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Analysts: Putin’s National Guard Meant to Put Down Public Unrest

  • Daniel Schearf

FILE - Police block the way to prevent people attending an opposition rally in Pushkin Square in Moscow, Dec. 12, 2015.

FILE - Police block the way to prevent people attending an opposition rally in Pushkin Square in Moscow, Dec. 12, 2015.

Russian President Vladimir Putin’s announced plans Tuesday to form a National Guard with the stated goal of fighting terrorism and organized crime.

But analysts say the main aim is to put down public unrest as Russia’s economy worsens, and the country heads into elections. They see the move as a chance for Putin to consolidate power.

A draft law in Russia’s parliament, the Duma, authorizes the guard to use water cannons, armored vehicles, and riot gear to disperse mass protests.
While the draft law forbids shooting in crowded areas or at pregnant women, the disabled, or children, it says Putin will be able to directly order the National Guard on armed missions and for them to fire without warning if they see a threat.

“For all that Putin claims, it’s to fight organized crime and terrorism and drugs and so forth, it’s nothing of the sort,” says professor of Global Affairs at New York University Mark Galeotti in a VOA interview via Skype.

“This is essentially a paramilitary security force. It’s really designed for two purposes; one is to keep control of the streets in case there are renewed forms of labor unrest or anti-government political unrest. And, the second function might also be actually as a praetorian guard to make sure that the elite don’t try to conspire against Putin at all,” says Galeotti.

Kremlin spokesman Dmitry Peskov told Russian state media the National Guard would be used against terrorism and crime, but also acknowledged it would likely be used to suppress what were called “unauthorized mass actions.”

When asked if the establishment of the National Guard meant a crisis of confidence in the powerful officials of military or security background surrounding Putin, called the “siloviki,” Peskov answered, “No, it does not mean that.”

Centralizing Power

The idea of a National Guard was floated numerous times in the past, but quashed because it was seen as unnecessary. “To me, this very much suggests there’s a certain mood of paranoia in the Kremlin these days,” says Galeotti.

The executive order calls for the National Guard to integrate existing Interior Ministry troops, riot police, and special forces under the central command of Putin’s former chief body guard, Viktor Zolotov, who would answer directly to the president.

“And, a bodyguard, from his point of view, is the best choice,” said independent defense analyst and deputy editor of Russia's Yezhenedelny Zhurnal (Weekly Journal) Alexander Golts.

“Because all these so-called ‘Siloviki’, representatives of power structures-military guys, guys from security services, police, all of them were trained and indoctrinated to defend people, to defend citizens,” he says. “The only people who are indoctrinated to defend only one person and sacrifice everything in order to save his life are bodyguards,” adds Golts.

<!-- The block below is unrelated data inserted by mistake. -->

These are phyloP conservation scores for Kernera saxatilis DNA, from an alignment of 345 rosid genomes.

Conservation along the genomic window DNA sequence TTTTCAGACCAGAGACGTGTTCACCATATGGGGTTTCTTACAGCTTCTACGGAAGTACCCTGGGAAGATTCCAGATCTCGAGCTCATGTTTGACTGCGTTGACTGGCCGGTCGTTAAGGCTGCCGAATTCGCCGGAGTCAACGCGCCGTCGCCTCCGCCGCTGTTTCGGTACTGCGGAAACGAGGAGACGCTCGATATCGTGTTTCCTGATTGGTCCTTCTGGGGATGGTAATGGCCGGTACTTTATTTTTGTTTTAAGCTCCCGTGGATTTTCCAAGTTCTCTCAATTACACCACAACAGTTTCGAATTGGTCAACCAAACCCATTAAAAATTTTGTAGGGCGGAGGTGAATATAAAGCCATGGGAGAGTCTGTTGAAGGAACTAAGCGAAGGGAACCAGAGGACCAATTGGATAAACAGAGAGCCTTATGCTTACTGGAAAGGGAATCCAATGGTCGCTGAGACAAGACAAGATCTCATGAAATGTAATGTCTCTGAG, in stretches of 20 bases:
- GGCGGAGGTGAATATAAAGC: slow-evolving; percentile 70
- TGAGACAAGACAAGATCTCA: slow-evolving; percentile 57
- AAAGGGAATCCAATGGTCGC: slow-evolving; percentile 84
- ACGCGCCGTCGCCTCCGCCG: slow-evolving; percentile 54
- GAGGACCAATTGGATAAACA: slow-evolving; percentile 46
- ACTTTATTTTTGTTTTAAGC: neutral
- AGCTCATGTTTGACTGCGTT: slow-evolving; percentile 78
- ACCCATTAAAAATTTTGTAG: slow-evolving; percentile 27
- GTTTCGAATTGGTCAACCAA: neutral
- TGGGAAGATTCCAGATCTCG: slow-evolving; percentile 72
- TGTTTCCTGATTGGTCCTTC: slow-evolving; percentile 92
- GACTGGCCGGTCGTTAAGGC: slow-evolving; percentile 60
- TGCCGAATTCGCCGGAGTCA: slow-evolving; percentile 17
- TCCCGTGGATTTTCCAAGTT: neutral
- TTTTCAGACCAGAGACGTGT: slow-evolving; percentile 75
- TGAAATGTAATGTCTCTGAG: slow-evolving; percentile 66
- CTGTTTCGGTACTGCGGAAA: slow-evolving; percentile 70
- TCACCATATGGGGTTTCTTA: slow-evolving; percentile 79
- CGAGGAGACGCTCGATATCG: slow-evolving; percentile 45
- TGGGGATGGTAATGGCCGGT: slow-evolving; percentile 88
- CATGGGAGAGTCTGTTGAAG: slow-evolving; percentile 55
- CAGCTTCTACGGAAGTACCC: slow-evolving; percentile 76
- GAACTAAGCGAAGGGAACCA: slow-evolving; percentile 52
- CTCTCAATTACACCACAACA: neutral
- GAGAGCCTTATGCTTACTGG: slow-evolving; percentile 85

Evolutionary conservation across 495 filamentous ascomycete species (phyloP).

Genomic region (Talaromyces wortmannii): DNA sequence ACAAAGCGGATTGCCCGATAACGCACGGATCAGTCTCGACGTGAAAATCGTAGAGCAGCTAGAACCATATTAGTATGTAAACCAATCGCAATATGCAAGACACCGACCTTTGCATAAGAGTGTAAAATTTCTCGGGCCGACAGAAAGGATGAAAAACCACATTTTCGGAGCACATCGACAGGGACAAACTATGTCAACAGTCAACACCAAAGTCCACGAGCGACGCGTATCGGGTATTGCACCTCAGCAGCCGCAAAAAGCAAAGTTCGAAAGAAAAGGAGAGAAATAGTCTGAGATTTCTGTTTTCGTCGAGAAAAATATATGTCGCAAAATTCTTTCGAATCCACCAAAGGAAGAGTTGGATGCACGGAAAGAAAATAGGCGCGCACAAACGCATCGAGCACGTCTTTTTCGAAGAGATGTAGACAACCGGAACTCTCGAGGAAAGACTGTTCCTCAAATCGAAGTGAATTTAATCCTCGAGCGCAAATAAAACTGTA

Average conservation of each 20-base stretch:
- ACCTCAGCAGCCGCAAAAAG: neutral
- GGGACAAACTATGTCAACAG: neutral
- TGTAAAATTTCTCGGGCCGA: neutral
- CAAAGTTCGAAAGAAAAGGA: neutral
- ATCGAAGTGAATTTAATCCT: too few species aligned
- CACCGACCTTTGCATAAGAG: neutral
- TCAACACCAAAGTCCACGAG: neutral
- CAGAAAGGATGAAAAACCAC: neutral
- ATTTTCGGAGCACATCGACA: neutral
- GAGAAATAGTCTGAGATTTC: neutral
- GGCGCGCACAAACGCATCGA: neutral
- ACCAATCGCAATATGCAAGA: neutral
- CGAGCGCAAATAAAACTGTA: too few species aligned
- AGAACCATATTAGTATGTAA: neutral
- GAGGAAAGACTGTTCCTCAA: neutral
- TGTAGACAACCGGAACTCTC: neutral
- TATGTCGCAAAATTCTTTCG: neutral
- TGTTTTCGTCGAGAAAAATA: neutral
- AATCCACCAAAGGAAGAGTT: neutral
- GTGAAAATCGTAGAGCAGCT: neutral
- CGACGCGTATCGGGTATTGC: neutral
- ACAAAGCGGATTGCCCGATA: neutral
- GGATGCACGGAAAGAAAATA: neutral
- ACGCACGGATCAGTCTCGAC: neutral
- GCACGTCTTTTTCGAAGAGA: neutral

After losing its forces to Putin’s National Guard, the Interior Ministry would take over Russia’s Federal Drug Control Service and Federal Migration Service.

Russian media reports say the National Guard could eventually number up to 400,000 troops.

Critics of the Kremlin say it sounds like the establishment of a police state, while analysts say it is just heading off potential threats to Putin’s power.

"I think it is a direct answer to the main threat to Russian security as Mr. Putin sees it,” said Golts. “This ‘threat’ is the so-called 'Color Revolutions'-peoples' uprisings,” he told VOA.

Elections a Crucial Test

With parliamentary elections scheduled for September and presidential elections in 2018, the Kremlin does not want to take any chances, says Golts, "No doubt they really are preparing for something that can happen during the elections or before them."

FILE - Police detain a man during an unsanctioned protest in Moscow, Russia, Dec. 30, 2014.

FILE - Police detain a man during an unsanctioned protest in Moscow, Russia, Dec. 30, 2014.

After shady parliamentary elections in 2012 sparked massive anti-Putin demonstrations, the Kremlin reacted with a crackdown on critics, a series of repressive laws against public protest, and nationalist campaigns against alleged traitors and ‘enemies of the people.’

Russia’s March 2014 annexation of Crimea jolted Putin’s popularity at home to new highs amid a wave of nationalism.

While the tough line appears to have worked, the Russian economy is worsening with low oil prices and Western sanctions over the Kremlin’s actions in Ukraine.

Galeotti says the economic problems are eating away at Putin's legitimacy and the elections will be a crucial test for the Kremlin. “Almost certainly, the election results are going to have to be rigged for the Kremlin to get the kind of result that it wants,” he says.

“And, we’ve seen in the past that actually that is a point at which public protest can just suddenly flare up seemingly from nowhere as people demonstrate their anger. So I imagine they want to be at least ready, just in case there is any such protest around the elections,” Galeotti said.

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